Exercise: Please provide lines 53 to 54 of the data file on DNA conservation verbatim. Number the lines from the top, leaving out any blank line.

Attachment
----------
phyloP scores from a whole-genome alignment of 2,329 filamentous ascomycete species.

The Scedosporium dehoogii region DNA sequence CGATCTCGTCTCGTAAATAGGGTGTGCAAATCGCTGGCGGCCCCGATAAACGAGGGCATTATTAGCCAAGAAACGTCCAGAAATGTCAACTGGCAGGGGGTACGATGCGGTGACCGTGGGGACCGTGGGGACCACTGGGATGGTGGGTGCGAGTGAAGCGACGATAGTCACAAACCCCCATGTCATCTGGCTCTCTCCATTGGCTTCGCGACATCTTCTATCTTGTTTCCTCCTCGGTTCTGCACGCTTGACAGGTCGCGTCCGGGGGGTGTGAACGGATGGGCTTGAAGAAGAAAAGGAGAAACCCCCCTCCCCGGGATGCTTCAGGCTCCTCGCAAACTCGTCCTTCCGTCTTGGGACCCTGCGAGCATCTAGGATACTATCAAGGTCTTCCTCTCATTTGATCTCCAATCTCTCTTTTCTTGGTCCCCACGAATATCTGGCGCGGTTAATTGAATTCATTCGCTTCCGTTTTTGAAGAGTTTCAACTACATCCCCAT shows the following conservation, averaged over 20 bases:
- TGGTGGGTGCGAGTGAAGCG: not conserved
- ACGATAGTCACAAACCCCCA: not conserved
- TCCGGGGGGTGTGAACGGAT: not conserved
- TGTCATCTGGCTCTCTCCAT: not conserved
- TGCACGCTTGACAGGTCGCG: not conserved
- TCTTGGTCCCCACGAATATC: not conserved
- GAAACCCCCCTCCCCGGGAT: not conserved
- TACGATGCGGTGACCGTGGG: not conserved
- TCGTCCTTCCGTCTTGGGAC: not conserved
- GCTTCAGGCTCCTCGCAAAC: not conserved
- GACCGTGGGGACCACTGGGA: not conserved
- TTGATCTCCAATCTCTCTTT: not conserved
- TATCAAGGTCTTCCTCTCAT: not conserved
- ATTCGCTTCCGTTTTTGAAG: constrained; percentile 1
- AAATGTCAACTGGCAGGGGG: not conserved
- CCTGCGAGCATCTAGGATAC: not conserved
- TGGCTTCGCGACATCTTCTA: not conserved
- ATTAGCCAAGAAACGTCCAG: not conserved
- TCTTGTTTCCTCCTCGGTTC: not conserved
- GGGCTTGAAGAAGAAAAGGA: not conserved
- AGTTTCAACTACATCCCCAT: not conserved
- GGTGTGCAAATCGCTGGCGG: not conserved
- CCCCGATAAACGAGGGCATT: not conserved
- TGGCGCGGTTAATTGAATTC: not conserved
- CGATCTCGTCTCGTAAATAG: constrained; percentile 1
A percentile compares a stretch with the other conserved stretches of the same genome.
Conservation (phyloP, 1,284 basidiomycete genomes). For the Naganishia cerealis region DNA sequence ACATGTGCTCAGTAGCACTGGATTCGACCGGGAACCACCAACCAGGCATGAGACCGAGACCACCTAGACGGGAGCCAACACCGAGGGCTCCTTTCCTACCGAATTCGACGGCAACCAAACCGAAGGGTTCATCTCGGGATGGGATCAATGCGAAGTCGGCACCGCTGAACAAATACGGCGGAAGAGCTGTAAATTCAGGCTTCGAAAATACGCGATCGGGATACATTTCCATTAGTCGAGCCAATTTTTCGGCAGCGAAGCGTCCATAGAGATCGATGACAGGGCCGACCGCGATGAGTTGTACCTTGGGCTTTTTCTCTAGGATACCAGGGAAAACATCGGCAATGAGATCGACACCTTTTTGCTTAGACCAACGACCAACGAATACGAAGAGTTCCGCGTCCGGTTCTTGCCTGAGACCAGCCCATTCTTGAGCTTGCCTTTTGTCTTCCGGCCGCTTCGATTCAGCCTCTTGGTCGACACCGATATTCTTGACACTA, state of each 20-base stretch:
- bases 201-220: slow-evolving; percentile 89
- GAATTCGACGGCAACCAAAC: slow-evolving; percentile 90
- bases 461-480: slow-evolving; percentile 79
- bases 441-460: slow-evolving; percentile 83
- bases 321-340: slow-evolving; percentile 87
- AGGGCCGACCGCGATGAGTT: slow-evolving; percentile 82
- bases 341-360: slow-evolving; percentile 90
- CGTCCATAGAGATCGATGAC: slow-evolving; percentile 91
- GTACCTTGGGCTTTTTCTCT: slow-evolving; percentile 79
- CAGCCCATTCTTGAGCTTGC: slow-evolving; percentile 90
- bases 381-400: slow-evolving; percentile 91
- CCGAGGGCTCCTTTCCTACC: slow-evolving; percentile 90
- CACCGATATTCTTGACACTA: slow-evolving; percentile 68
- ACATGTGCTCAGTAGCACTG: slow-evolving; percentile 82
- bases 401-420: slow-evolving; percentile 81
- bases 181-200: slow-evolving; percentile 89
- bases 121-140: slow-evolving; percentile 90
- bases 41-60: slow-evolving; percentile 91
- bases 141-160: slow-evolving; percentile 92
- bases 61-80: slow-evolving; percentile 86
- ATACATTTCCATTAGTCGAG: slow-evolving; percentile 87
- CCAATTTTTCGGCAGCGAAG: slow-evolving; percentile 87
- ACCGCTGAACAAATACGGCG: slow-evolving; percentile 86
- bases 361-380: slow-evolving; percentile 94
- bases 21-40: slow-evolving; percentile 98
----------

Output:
- bases 361-380: slow-evolving; percentile 94
- bases 21-40: slow-evolving; percentile 98